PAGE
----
In just one day, my daughter turns five. Each day, as her self-awareness grows, she's faced with more opportunities to compare her body to the bodies of others, and each day I find myself renewing the battle for maintaining her positive body image. Trust me, it's definitely a battle. Thankfully, there are body positive statements every mom should make, and can make, in front of her daughter that not only assist me in encouraging my daughter to view herself as someone strong and beautiful and capable, but overall just makes this important battle just a little bit easier.
As a woman who has been unhappy with her body in all kinds of ways for most of her life, it's been a struggle to always present a body positive attitude and example to my daughter. This spring and summer, as I hit my highest non-pregnancy weight, it took all of my willpower not to constantly berate myself in front of her. However, choosing to be more positive has been an incredibly important lesson for me, and I can feel small changes in how I see my body, after months and months of trying to stay positive for my daughter's benefit.
I'm forgiving myself more, I'm loving myself more, and I'm more compassionate with myself when the imperfections jump out at me in the mirror. I don't know if I'll ever get to the point where I don't see the imperfections, but I'm working hard to ensure that it's not what my daughter focuses on as she grows up. If that's something you're aiming to achieve with your own daughter (and I truly hope you are), here are 10 body positive statement every mom with a daughter should make in front of her kids.
It shocked me how early my daughter began talking about how she would look so pretty if she just had bows in her hair, or wore a skirt, or something similar. Every time, I've countered with, "But you're beautiful already!" and wondered whether it was enough.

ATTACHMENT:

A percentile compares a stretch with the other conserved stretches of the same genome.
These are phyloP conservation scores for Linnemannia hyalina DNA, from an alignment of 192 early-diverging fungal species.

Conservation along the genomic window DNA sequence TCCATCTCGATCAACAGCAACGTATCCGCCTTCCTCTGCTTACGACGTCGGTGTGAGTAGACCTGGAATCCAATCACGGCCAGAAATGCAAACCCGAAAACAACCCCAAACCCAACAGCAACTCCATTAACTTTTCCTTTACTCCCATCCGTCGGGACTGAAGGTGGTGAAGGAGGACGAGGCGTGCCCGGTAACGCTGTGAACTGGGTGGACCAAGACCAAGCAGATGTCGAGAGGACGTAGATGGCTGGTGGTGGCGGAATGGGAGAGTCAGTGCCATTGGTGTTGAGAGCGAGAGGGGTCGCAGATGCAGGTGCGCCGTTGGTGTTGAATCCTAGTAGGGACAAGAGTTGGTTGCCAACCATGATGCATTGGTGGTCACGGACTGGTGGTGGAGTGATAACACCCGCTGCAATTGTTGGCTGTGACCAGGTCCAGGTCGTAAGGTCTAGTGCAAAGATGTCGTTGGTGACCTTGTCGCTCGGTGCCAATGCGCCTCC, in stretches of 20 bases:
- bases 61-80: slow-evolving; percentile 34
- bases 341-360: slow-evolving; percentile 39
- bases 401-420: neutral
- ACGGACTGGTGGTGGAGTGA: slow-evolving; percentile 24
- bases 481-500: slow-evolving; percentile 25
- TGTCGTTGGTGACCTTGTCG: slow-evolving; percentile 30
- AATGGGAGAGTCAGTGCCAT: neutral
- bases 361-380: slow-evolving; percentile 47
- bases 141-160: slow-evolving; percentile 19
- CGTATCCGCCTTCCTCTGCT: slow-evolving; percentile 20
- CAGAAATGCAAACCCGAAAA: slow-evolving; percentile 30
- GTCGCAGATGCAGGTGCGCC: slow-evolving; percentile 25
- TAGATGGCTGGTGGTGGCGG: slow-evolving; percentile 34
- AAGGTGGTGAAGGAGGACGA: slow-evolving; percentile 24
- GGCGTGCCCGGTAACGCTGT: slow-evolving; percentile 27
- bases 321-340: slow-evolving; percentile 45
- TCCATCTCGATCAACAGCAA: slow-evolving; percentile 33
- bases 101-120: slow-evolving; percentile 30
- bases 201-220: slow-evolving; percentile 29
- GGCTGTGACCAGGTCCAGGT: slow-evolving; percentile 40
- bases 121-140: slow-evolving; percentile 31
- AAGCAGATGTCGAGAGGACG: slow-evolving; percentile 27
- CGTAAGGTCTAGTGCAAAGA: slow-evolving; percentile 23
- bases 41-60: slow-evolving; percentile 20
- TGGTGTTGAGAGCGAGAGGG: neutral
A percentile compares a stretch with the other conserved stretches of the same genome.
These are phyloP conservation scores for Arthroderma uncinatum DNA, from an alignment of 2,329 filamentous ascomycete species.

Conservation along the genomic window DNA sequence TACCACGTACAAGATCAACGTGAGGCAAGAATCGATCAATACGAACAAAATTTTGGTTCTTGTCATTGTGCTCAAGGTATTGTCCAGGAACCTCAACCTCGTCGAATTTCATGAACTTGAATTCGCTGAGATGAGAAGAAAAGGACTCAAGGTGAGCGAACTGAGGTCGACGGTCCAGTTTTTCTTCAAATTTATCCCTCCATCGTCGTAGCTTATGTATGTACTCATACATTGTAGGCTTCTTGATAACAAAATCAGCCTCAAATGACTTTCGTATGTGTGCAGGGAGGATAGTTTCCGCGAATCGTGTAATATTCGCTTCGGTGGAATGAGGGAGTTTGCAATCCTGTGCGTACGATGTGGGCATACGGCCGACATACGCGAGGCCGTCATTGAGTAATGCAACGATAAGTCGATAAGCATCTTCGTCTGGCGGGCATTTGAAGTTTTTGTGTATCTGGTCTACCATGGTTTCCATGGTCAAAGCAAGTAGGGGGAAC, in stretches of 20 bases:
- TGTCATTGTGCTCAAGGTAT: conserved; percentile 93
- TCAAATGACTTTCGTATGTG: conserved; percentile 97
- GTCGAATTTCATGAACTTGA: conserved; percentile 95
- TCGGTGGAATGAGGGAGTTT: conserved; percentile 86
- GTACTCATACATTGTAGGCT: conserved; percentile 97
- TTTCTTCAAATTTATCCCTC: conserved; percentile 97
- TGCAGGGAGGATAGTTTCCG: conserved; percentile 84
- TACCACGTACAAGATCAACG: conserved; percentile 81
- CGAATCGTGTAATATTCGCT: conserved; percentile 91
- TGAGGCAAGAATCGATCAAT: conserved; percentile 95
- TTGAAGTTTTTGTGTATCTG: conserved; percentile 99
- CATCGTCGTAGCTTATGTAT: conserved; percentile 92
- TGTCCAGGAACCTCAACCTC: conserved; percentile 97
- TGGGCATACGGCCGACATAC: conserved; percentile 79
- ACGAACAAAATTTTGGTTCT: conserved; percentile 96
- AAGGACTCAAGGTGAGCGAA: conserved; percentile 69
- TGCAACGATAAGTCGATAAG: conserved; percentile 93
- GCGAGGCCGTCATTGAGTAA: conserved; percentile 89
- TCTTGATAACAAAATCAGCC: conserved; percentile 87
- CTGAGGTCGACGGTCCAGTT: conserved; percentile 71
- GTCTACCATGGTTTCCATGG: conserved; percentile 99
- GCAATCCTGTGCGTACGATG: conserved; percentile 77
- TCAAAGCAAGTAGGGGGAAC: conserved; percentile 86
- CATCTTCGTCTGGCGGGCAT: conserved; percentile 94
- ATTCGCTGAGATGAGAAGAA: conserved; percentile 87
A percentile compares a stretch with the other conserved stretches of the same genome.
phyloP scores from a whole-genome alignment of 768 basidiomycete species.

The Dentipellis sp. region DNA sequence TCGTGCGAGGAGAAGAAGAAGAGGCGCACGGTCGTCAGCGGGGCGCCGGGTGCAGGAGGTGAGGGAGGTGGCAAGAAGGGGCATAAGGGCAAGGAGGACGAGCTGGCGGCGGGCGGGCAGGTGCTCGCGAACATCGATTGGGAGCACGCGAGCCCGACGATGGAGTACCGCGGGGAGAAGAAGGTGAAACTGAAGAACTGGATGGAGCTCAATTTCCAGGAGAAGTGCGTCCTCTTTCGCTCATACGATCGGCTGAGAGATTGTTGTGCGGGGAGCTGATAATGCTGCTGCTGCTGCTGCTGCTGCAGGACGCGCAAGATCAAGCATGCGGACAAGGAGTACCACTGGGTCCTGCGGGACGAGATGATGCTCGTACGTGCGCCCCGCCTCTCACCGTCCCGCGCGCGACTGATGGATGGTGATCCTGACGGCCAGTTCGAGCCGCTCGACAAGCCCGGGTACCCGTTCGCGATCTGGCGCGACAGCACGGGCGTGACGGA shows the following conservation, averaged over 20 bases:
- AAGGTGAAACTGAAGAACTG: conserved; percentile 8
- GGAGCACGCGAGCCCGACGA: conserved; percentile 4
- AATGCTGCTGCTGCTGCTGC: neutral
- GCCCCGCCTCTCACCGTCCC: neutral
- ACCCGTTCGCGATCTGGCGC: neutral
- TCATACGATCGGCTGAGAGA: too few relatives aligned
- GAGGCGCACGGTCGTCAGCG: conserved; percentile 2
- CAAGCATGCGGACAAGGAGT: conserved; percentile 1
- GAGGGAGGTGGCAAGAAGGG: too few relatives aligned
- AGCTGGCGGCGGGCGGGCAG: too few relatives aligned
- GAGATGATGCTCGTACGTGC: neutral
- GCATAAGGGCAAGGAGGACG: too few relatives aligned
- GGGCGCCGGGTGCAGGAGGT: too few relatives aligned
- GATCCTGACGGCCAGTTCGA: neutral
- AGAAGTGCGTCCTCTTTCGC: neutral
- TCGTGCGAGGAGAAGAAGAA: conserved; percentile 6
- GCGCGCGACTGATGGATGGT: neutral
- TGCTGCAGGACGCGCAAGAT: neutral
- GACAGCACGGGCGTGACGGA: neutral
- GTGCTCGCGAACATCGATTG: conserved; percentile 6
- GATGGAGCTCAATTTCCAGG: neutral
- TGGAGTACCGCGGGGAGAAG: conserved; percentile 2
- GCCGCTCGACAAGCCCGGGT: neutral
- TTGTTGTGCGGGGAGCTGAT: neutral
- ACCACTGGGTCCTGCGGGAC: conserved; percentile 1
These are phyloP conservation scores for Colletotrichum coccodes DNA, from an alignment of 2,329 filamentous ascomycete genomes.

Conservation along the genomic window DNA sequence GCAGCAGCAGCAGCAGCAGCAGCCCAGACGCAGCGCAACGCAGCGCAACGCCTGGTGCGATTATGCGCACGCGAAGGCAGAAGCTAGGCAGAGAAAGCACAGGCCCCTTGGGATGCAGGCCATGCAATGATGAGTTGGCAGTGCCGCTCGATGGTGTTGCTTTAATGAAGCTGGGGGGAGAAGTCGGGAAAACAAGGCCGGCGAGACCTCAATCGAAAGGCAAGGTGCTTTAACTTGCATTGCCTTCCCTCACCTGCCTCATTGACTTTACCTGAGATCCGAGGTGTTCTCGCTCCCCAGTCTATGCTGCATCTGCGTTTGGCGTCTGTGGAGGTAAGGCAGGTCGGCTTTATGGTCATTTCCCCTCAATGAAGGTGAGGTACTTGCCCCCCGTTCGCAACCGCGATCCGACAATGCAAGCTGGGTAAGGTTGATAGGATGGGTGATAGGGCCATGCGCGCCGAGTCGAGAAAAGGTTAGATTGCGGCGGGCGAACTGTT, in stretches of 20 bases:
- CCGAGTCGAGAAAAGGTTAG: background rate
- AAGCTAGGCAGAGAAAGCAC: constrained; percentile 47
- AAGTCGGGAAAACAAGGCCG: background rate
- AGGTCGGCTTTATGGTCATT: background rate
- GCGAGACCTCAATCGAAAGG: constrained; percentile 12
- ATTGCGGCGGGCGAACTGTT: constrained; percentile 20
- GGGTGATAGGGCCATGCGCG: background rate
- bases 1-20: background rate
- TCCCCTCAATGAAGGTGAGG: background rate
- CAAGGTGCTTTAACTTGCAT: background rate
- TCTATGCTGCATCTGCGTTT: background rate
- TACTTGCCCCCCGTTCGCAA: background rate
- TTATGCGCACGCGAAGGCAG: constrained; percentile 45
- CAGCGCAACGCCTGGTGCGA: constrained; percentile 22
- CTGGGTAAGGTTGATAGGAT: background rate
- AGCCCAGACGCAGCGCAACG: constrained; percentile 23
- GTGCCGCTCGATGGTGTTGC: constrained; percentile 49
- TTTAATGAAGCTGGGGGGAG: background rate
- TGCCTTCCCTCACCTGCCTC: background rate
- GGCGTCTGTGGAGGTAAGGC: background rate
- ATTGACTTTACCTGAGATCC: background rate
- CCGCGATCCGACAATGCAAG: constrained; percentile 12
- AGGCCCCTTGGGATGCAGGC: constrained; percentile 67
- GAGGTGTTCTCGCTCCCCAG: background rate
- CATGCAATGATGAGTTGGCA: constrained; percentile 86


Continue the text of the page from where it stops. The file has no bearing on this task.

One of my best friends constantly reminds her kids how extraordinary their bodies are, and I love her for it. She is one of those rare women who was raised in a way that was completely body positive from the start, and it shows in how she talks about her body and her kids' bodies. They are amazing machines, and we need to appreciate all that they are capable of.
Occasionally, an older-generation relative will see my daughter in a nice outfit and tell her how pretty she looks in it. My husband and I are always quick to add that while she does look pretty in that particular outfit, she looks amazing in every outfit.
I love celebrating my daughter's strength, especially because she is on the bottom end of the growth spectrum. As a petite girl, I worry that she will always be told that she's "so tiny," and with kids constantly having fun lifting her, I want her to remember that "small" can be strong, too.
To say that my daughter has a unique sense of style is putting it mildly. Today, for example, she went to school wearing Frozen leggings and a black tank dress with coral and green frills at the bottom, paired with a blue polar fleece hoodie. It's worth noting: it's 80 degrees outside. There was a time when I worried about matching outfits, but I've since embraced my inner lazy mom, and allow her to dress in whatever she feels comfortable in, because who needs another cookie cutter, girly outfit?
I never want my daughter to look for her worth in someone else. I don't want her to need outside validation. I can't guarantee that she won't, but I will keep drilling it into her in the hopes that it will stick, especially as boys (or girls) come into the picture, down the line.
There is such diversity in beauty, but it can be hard to see that when you look at what (and who) is visible in the media and/or listen to what our society has arbitrarily decided is beautiful. I want my daughter to understand that beauty really does take countless different forms because, with that attitude, there's room for everyone to be beautiful.
Our culture is celebrity-obsessed in a way that previous generations can't wrap their heads around. There's no point in lamenting what we can't actively change, so we need to make sure that our daughters understand that those beautiful bodies and faces aren't the only type of beautiful out there.
Does this not sound like a body positive statement to you? I really believe it is, because it means that you aren't thinking about how you look in a bathing suit, when you respond in the affirmative. Or, if you are thinking about that, you're not letting your daughter know that how you look in a bathing suit bothers you. You're letting her know that what's important is having fun with her.
I want my daughter to understand that it's her character, her personality, her essence that is what makes her beautiful. Girls (and children in general, honestly) can be so mean as they grow up and work out what's important (which is, so often, what's on the outside rather than the inside), and I want my daughter to be looking inside herself, as well as her friends, to determine a person's worth.